I would change nothing about Rome. Garibaldi was right: it's the world's capital city, and during the lockdown, I continued my touring and my writing. Rome is such a great place to live. It even has a Globe Theatre and certainly rivals my home town of Boston. It even rivals China, "the middle of the world" country.
What are you most grateful for?
I feel that I've been undeservedly lucky, and I'm thankful for having seen so much of the world—over a hundred countries. I’ve had a wonderful life and now I'm on YouTube and Facebook too. And I think that's pretty awesome.
A complete stranger I met on the beach in Nice led me to Rome! It was the summer of 1963 while I was on break from the university when we met. I had been travelling around Europe as most American students at that age but Italy had not been on my itinerary.
I had an enchanting invitation from a woman from Oregon whom I met while sunning myself on the beautiful beaches in Nice. She persuaded me to accompany her to Rome and on a whim, I took off with her. I thought hey why not?
We jumped on the train for Rome and arrived early in the morning. A quick breakfast of a freshly baked cornetto and a cappuccino at Termini got my sugar level energy going. I hopped on the number 64 bus and after 20 minutes of looking at what seemed like an open museum I got off at a piazza that was filled with people, statues and fountains and thought I just landed in wonderland. I knew I would be back in Rome.
Tell us something about yourself that would surprise us?
I'm a gypsy at heart, the one passion in my life is travel, and I have had the great good fortune to roam the world before mass tourism took off, when there was serious diversity in cultures and when it was safe to travel. My fascination with cultural diversity has never waned.
Tell us a bit about your childhood, family life?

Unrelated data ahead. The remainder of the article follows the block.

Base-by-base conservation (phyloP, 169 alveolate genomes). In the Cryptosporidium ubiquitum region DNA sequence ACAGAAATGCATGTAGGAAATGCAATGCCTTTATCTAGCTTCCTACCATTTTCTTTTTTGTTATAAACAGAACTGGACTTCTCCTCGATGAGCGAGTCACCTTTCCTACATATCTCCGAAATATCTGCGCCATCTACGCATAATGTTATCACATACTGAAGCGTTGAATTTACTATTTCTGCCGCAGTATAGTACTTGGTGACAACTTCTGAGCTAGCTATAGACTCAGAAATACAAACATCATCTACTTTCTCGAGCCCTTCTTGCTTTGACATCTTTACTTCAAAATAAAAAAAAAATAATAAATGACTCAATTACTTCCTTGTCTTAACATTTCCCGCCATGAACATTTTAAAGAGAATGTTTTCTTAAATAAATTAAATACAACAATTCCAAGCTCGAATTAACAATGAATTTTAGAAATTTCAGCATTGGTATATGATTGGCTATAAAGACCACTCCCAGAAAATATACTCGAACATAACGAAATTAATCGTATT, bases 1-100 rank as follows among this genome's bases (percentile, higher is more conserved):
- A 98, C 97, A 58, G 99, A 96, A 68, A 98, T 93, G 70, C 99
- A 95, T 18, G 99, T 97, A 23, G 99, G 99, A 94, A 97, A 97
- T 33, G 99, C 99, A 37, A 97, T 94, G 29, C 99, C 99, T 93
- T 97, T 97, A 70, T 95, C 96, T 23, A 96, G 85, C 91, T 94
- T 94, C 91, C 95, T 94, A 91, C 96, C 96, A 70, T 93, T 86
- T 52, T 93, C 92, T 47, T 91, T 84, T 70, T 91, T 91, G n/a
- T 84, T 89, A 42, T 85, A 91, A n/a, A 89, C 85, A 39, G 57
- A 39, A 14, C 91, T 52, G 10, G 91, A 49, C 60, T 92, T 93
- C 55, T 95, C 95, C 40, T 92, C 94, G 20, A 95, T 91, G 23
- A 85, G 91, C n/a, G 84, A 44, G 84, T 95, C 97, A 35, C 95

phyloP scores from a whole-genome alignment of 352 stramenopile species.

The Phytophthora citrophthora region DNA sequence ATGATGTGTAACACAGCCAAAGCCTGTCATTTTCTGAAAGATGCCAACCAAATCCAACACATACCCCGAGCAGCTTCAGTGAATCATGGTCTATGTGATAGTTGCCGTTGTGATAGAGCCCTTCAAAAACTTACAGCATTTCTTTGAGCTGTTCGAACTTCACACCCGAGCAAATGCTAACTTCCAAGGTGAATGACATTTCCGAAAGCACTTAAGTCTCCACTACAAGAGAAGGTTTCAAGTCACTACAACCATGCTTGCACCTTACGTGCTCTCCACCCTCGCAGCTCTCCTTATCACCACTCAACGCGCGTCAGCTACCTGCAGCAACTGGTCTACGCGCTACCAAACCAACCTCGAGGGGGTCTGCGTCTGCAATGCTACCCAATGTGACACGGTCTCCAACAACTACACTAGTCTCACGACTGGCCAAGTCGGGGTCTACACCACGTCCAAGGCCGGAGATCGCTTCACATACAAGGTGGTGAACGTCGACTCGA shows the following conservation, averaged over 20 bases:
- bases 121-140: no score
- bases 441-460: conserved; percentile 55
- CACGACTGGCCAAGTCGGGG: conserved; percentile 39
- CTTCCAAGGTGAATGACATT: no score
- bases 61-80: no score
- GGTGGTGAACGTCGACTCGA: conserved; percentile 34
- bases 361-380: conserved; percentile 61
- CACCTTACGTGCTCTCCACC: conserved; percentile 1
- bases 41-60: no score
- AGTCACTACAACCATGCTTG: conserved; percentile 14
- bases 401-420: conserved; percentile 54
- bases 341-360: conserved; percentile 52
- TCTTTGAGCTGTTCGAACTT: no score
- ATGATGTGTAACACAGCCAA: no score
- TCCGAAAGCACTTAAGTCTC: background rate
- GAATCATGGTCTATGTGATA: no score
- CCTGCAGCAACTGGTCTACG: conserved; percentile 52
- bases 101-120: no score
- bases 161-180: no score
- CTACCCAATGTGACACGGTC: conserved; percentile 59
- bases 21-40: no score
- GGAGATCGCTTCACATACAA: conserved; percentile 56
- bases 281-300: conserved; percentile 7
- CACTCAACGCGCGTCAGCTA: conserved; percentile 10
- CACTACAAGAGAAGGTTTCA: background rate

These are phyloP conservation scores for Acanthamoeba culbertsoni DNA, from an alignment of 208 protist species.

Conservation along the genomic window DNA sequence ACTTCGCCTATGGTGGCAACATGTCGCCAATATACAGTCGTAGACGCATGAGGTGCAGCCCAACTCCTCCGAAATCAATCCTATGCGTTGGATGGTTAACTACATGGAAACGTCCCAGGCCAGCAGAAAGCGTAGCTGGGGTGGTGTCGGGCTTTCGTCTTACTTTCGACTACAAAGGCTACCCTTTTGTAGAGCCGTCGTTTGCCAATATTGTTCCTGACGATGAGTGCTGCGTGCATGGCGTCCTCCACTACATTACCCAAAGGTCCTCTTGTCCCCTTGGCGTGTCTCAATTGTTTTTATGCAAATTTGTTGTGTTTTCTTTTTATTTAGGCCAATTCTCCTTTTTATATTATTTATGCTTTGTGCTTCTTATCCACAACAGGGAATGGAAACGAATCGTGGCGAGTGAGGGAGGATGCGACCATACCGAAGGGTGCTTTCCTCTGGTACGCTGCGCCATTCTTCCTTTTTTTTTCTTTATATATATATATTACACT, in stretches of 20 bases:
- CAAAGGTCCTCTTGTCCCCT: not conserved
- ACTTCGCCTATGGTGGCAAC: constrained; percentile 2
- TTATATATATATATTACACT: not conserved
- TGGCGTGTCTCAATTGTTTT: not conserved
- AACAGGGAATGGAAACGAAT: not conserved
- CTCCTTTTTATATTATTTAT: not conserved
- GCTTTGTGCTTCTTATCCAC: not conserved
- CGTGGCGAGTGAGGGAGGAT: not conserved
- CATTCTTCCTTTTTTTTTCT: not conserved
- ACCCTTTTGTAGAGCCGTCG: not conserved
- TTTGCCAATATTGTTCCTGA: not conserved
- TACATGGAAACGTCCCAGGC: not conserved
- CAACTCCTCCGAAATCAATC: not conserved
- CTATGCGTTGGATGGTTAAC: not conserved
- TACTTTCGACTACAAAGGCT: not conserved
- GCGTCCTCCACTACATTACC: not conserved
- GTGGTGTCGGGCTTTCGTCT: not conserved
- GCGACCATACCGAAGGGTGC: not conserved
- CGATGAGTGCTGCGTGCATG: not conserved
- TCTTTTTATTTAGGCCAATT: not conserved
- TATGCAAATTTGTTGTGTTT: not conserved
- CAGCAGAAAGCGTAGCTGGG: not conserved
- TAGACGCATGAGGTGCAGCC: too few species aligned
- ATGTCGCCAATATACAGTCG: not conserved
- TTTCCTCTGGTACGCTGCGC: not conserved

My childhood, as the oldest of three girls, was a happy and tranquil one, protected and privileged, a little country elementary school – Hickory Grove – in the Detroit suburbs and one of the best high schools in the state of Michigan. I was very fortunate.
My sisters and I are second generation Americans, our maternal grandmother immigrated to the United States from the Austro-Hungarian Empire (today Slovakia) the first day of WWI to join her cousin, who had proposed marriage.
There was lots of strudel and goulash and pork roast on our dinner table and polkas and gypsy violin music played on the record player. Mom spoke and wrote four three Slovak languages but sadly never passed them on to us children.
Through the friendship of an AWAR member, I learned about AWAR almost 8 years ago shortly after my second retirement when time was suddenly at less of a premium. My AWAR favorite events were the garden parties to kick off the AWAR year. The events were always in some enchanting place in Rome with women who have become dear friends of mine.
What was the most spontaneous thing you have ever done?
I know this sounds crazy but one hot summer day in Cuernavaca, Mexico, while travelling with a back packing adventurous group of Italians, my boyfriend of 6 years and I decided to leave the pack and get married! For $10 it was a done deal, in Spanish with the mayor officiating and the hunchbacked jailer serving as witness!
Can you share a brief snippet of your career or some of the things that you are most proud of in your lifetime?